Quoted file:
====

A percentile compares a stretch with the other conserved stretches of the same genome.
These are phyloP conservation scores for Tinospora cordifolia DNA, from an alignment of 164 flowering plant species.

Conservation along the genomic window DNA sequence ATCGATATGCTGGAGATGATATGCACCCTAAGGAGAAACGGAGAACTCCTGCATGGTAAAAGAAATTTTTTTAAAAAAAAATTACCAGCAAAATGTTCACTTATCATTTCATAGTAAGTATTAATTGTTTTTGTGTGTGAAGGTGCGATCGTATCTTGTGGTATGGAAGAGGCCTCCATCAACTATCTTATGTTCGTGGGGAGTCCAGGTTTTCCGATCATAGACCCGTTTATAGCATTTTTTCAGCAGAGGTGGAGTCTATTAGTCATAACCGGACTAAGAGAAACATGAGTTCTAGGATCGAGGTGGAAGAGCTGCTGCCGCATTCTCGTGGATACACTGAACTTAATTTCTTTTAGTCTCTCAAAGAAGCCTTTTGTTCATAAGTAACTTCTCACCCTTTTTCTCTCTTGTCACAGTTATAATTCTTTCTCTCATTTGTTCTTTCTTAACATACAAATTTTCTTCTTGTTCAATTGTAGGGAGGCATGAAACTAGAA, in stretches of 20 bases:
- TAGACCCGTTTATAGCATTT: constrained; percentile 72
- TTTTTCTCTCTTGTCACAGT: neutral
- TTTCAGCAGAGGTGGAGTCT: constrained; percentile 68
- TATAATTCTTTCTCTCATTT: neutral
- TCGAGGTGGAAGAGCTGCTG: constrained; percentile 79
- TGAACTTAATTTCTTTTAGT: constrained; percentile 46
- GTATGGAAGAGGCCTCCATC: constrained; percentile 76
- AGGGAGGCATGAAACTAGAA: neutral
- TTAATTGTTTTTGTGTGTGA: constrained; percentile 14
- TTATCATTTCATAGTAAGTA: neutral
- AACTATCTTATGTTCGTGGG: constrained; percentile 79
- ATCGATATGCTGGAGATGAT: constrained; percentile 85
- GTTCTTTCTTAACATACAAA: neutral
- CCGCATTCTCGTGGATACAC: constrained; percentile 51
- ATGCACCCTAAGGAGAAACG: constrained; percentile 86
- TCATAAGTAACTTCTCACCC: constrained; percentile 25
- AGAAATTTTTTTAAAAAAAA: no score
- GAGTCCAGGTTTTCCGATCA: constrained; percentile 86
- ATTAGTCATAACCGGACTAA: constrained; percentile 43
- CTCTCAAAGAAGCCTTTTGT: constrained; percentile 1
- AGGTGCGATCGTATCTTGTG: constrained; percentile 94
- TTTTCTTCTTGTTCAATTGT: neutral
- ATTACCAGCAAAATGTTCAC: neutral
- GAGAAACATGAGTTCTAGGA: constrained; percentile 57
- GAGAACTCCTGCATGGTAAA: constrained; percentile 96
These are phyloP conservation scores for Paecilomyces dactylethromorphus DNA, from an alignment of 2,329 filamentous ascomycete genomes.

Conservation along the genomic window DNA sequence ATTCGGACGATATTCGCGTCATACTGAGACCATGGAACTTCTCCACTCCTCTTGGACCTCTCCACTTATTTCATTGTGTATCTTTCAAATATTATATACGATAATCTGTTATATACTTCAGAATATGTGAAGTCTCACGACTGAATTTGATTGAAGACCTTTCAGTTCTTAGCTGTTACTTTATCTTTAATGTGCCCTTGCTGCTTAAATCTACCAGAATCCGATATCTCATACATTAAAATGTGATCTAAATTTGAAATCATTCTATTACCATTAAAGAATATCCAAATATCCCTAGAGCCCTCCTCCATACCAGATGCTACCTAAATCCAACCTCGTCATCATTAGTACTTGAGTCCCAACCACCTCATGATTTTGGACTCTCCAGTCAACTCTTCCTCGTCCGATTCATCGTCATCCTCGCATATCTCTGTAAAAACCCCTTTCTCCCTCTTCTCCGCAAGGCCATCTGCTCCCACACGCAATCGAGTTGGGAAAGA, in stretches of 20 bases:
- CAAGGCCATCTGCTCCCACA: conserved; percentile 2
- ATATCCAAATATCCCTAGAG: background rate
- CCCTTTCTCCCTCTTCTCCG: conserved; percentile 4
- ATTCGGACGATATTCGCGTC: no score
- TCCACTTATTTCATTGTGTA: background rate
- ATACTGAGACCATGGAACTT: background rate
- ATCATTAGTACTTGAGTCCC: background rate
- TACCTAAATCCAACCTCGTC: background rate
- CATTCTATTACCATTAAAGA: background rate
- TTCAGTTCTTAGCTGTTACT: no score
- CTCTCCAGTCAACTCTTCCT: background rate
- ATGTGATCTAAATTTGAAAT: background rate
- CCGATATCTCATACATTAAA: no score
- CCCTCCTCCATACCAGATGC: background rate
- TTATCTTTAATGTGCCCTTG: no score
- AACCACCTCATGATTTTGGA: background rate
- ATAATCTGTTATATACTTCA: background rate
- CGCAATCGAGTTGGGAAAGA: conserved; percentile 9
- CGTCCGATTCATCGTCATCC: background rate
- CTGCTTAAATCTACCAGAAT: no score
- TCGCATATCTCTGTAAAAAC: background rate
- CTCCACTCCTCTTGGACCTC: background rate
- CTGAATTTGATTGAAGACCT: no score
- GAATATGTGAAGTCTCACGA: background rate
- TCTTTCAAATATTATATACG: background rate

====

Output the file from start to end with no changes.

A percentile compares a stretch with the other conserved stretches of the same genome.
These are phyloP conservation scores for Tinospora cordifolia DNA, from an alignment of 164 flowering plant species.

Conservation along the genomic window DNA sequence ATCGATATGCTGGAGATGATATGCACCCTAAGGAGAAACGGAGAACTCCTGCATGGTAAAAGAAATTTTTTTAAAAAAAAATTACCAGCAAAATGTTCACTTATCATTTCATAGTAAGTATTAATTGTTTTTGTGTGTGAAGGTGCGATCGTATCTTGTGGTATGGAAGAGGCCTCCATCAACTATCTTATGTTCGTGGGGAGTCCAGGTTTTCCGATCATAGACCCGTTTATAGCATTTTTTCAGCAGAGGTGGAGTCTATTAGTCATAACCGGACTAAGAGAAACATGAGTTCTAGGATCGAGGTGGAAGAGCTGCTGCCGCATTCTCGTGGATACACTGAACTTAATTTCTTTTAGTCTCTCAAAGAAGCCTTTTGTTCATAAGTAACTTCTCACCCTTTTTCTCTCTTGTCACAGTTATAATTCTTTCTCTCATTTGTTCTTTCTTAACATACAAATTTTCTTCTTGTTCAATTGTAGGGAGGCATGAAACTAGAA, in stretches of 20 bases:
- TAGACCCGTTTATAGCATTT: constrained; percentile 72
- TTTTTCTCTCTTGTCACAGT: neutral
- TTTCAGCAGAGGTGGAGTCT: constrained; percentile 68
- TATAATTCTTTCTCTCATTT: neutral
- TCGAGGTGGAAGAGCTGCTG: constrained; percentile 79
- TGAACTTAATTTCTTTTAGT: constrained; percentile 46
- GTATGGAAGAGGCCTCCATC: constrained; percentile 76
- AGGGAGGCATGAAACTAGAA: neutral
- TTAATTGTTTTTGTGTGTGA: constrained; percentile 14
- TTATCATTTCATAGTAAGTA: neutral
- AACTATCTTATGTTCGTGGG: constrained; percentile 79
- ATCGATATGCTGGAGATGAT: constrained; percentile 85
- GTTCTTTCTTAACATACAAA: neutral
- CCGCATTCTCGTGGATACAC: constrained; percentile 51
- ATGCACCCTAAGGAGAAACG: constrained; percentile 86
- TCATAAGTAACTTCTCACCC: constrained; percentile 25
- AGAAATTTTTTTAAAAAAAA: no score
- GAGTCCAGGTTTTCCGATCA: constrained; percentile 86
- ATTAGTCATAACCGGACTAA: constrained; percentile 43
- CTCTCAAAGAAGCCTTTTGT: constrained; percentile 1
- AGGTGCGATCGTATCTTGTG: constrained; percentile 94
- TTTTCTTCTTGTTCAATTGT: neutral
- ATTACCAGCAAAATGTTCAC: neutral
- GAGAAACATGAGTTCTAGGA: constrained; percentile 57
- GAGAACTCCTGCATGGTAAA: constrained; percentile 96
These are phyloP conservation scores for Paecilomyces dactylethromorphus DNA, from an alignment of 2,329 filamentous ascomycete genomes.

Conservation along the genomic window DNA sequence ATTCGGACGATATTCGCGTCATACTGAGACCATGGAACTTCTCCACTCCTCTTGGACCTCTCCACTTATTTCATTGTGTATCTTTCAAATATTATATACGATAATCTGTTATATACTTCAGAATATGTGAAGTCTCACGACTGAATTTGATTGAAGACCTTTCAGTTCTTAGCTGTTACTTTATCTTTAATGTGCCCTTGCTGCTTAAATCTACCAGAATCCGATATCTCATACATTAAAATGTGATCTAAATTTGAAATCATTCTATTACCATTAAAGAATATCCAAATATCCCTAGAGCCCTCCTCCATACCAGATGCTACCTAAATCCAACCTCGTCATCATTAGTACTTGAGTCCCAACCACCTCATGATTTTGGACTCTCCAGTCAACTCTTCCTCGTCCGATTCATCGTCATCCTCGCATATCTCTGTAAAAACCCCTTTCTCCCTCTTCTCCGCAAGGCCATCTGCTCCCACACGCAATCGAGTTGGGAAAGA, in stretches of 20 bases:
- CAAGGCCATCTGCTCCCACA: conserved; percentile 2
- ATATCCAAATATCCCTAGAG: background rate
- CCCTTTCTCCCTCTTCTCCG: conserved; percentile 4
- ATTCGGACGATATTCGCGTC: no score
- TCCACTTATTTCATTGTGTA: background rate
- ATACTGAGACCATGGAACTT: background rate
- ATCATTAGTACTTGAGTCCC: background rate
- TACCTAAATCCAACCTCGTC: background rate
- CATTCTATTACCATTAAAGA: background rate
- TTCAGTTCTTAGCTGTTACT: no score
- CTCTCCAGTCAACTCTTCCT: background rate
- ATGTGATCTAAATTTGAAAT: background rate
- CCGATATCTCATACATTAAA: no score
- CCCTCCTCCATACCAGATGC: background rate
- TTATCTTTAATGTGCCCTTG: no score
- AACCACCTCATGATTTTGGA: background rate
- ATAATCTGTTATATACTTCA: background rate
- CGCAATCGAGTTGGGAAAGA: conserved; percentile 9
- CGTCCGATTCATCGTCATCC: background rate
- CTGCTTAAATCTACCAGAAT: no score
- TCGCATATCTCTGTAAAAAC: background rate
- CTCCACTCCTCTTGGACCTC: background rate
- CTGAATTTGATTGAAGACCT: no score
- GAATATGTGAAGTCTCACGA: background rate
- TCTTTCAAATATTATATACG: background rate